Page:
Dr. El Jones MSVU Assistant Professor in the department of Politics, Economics and Canadian Studies Dr. El Jones was recognized with an honorary degree from Acadia University at their spring convocation ceremony held Friday, May 17.

“Author, poet, journalist, educator, and advocate: Dr. El Jones is all these things and more, an outspoken activist, thinker and writer whose strengths converge in her spoken word performances,” said Dr. Corinne Haigh, Dean of the Faculty of Professional Studies at Acadia, in her presentation of El for the honour.

She continued, “A respected poet, Dr. Jones was two-time National Slam champion in 2007 and 2008, Poet Laureate of Halifax in 2013-2015, resident of the International Writing Program at University of Iowa in 2015, and poet in residence at University of Toronto Scarborough in 2021.”

“What defines her achievements is a commitment to activism and community advocacy to highlight inequities and redress injustices. The recognition of her performances, teaching and political commitment [is testament] to the exceptional influence she has exercised during the Black Lives Matter movement and the expansion of Black scholarship in Canadian academia.”

“It is at this time, more than any other, that we are called upon not to say what is pleasing, but what is right.” – Dr. El Jones

In her address to graduates, El spoke of her time teaching at Acadia between 2012 and 2014 while at the same time fighting what she felt was the wrongful conviction of a young African Nova Scotian man. She spoke of hearing about the injustices and conditions being experienced by people in prison and the tears she would shed on her drive from Halifax to Acadia to teach.

“I hadn’t learned to do what this world so often demands of us: to put aside the horrors we are witnessing, to put on a face, and to carry on as though it is normal. I never learned – and I hope to never learn – to stay silent about injustice.”

She also spoke of how fighting those battles limited her opportunities. “I frequently felt worthless and ashamed of where I was in life and so I would imagine the day I would triumph, I would imagine moments like this where I was being honoured. And I would think about all the things I would say in that moment to my enemies.”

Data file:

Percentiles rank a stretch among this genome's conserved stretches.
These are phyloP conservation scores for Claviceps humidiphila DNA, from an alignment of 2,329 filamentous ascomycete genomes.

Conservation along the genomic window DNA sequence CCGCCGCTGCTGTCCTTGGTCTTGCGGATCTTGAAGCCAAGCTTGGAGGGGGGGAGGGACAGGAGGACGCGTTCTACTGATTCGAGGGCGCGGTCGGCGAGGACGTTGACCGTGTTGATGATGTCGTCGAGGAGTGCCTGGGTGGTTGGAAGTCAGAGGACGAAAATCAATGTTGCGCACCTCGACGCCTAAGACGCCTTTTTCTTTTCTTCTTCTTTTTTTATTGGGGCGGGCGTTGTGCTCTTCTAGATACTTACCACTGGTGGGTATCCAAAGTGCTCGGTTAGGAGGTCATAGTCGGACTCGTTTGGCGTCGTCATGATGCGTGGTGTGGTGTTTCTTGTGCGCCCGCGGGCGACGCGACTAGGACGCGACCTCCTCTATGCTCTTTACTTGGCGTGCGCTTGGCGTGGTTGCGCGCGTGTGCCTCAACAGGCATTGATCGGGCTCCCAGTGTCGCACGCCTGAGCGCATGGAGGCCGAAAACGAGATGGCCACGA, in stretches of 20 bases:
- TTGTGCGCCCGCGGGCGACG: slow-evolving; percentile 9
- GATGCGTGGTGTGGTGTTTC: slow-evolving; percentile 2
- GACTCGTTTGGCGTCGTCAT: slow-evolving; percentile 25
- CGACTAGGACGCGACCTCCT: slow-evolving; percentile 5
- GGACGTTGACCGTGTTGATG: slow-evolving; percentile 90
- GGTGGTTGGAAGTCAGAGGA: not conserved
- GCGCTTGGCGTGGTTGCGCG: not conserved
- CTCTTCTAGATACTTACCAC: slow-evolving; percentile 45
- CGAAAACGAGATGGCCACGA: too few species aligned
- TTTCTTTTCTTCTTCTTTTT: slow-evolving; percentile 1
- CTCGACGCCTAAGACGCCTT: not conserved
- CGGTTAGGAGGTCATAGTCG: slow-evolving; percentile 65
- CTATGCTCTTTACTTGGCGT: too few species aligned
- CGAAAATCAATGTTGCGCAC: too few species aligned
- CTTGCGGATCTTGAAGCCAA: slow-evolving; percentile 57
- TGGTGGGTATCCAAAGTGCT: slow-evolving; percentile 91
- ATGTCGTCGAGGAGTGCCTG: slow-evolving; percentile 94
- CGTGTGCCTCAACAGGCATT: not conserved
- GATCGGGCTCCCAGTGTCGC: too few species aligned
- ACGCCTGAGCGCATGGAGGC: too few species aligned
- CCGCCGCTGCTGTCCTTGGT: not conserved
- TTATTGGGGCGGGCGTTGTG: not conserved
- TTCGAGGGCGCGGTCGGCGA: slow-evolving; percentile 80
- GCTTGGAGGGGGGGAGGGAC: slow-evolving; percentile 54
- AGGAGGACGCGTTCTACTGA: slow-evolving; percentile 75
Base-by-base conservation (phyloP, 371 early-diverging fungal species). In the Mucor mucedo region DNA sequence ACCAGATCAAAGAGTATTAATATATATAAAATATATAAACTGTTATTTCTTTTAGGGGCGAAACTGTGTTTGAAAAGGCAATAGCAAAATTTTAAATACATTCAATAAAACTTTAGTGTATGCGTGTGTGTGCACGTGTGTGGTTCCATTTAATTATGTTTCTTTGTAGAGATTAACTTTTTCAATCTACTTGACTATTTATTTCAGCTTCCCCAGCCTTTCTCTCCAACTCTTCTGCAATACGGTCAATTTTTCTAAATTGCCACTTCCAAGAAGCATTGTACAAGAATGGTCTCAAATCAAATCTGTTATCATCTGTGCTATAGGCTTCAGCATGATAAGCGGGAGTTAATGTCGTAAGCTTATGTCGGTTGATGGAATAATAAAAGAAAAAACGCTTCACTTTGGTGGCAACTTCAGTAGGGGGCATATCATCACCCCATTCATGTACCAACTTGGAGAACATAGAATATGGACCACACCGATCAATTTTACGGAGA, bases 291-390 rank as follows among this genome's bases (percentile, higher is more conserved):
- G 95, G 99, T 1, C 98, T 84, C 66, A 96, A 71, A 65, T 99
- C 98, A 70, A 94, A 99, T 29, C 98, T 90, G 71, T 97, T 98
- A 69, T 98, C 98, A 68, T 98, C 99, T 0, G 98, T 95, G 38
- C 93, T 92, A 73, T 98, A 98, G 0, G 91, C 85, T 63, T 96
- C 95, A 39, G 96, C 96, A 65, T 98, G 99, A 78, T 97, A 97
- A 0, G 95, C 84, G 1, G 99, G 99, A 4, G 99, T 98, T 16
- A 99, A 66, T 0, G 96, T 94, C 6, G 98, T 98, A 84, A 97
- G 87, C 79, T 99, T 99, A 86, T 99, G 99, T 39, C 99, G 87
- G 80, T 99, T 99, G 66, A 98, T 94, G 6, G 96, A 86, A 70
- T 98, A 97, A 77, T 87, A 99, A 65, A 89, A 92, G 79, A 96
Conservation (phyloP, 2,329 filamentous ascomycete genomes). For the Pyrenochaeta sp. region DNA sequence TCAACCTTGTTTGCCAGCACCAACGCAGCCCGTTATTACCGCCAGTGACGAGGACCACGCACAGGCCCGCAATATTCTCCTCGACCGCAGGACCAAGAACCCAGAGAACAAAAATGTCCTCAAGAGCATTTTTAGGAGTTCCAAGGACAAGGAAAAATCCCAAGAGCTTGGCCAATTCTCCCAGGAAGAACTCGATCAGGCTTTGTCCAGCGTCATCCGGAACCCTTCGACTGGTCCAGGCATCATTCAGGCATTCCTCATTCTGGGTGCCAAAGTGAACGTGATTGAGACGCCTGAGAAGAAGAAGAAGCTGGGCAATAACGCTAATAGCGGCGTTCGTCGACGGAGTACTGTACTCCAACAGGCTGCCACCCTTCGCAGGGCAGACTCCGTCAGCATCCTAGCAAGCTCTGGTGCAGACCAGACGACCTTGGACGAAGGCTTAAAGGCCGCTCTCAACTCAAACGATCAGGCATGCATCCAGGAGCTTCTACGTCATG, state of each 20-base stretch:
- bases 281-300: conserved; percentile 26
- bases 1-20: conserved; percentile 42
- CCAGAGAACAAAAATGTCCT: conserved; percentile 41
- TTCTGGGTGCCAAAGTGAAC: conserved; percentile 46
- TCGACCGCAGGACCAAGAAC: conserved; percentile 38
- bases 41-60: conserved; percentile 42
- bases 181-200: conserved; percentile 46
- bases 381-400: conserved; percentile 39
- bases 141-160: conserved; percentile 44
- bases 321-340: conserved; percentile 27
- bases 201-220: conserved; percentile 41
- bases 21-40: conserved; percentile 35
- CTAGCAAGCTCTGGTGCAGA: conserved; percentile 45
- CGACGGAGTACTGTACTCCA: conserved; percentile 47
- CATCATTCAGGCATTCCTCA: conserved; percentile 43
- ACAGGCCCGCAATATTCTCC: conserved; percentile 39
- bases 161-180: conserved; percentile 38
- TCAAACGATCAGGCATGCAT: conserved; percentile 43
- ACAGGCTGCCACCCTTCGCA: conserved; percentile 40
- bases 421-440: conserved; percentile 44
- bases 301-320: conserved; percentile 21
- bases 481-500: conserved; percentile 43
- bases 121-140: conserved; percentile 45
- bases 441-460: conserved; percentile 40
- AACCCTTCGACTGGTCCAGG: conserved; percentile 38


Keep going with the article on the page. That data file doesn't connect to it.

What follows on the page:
“But now here I am, standing on this stage, and of course when you reach the place that people want to honour you, you realize something important. This moment is not about you. And all the things you thought you would say are not the things you want or need to say at all.”

She reminded of the need to say what is right, not what is pleasing. “We must find the courage to speak, and act, and live with integrity and compassion and humanity. And you will find, if you do speak, that this testing never ends. Throughout our lives, over and over, we will be asked to choose between comfort – both ours and that of other people – and silence. … Over and over again, we must choose. Choose to live up to our values. Choose to honour our communities. Choose to not lose sight of the world that we want to bring into being.”

Watch Dr. El Jones’ address to Acadia graduates in full (advance to the 2:38:40 mark).

El is also a two-time Atlantic Journalism award winner and recipient of the Burnley “Rocky” Jones human rights award. She was the 15th Nancy’s Chair in Women’s Studies at MSVU and holds a PhD in Cultural Studies from Queen’s University.

Congratulations, Dr. El Jones, on this deserving recognition!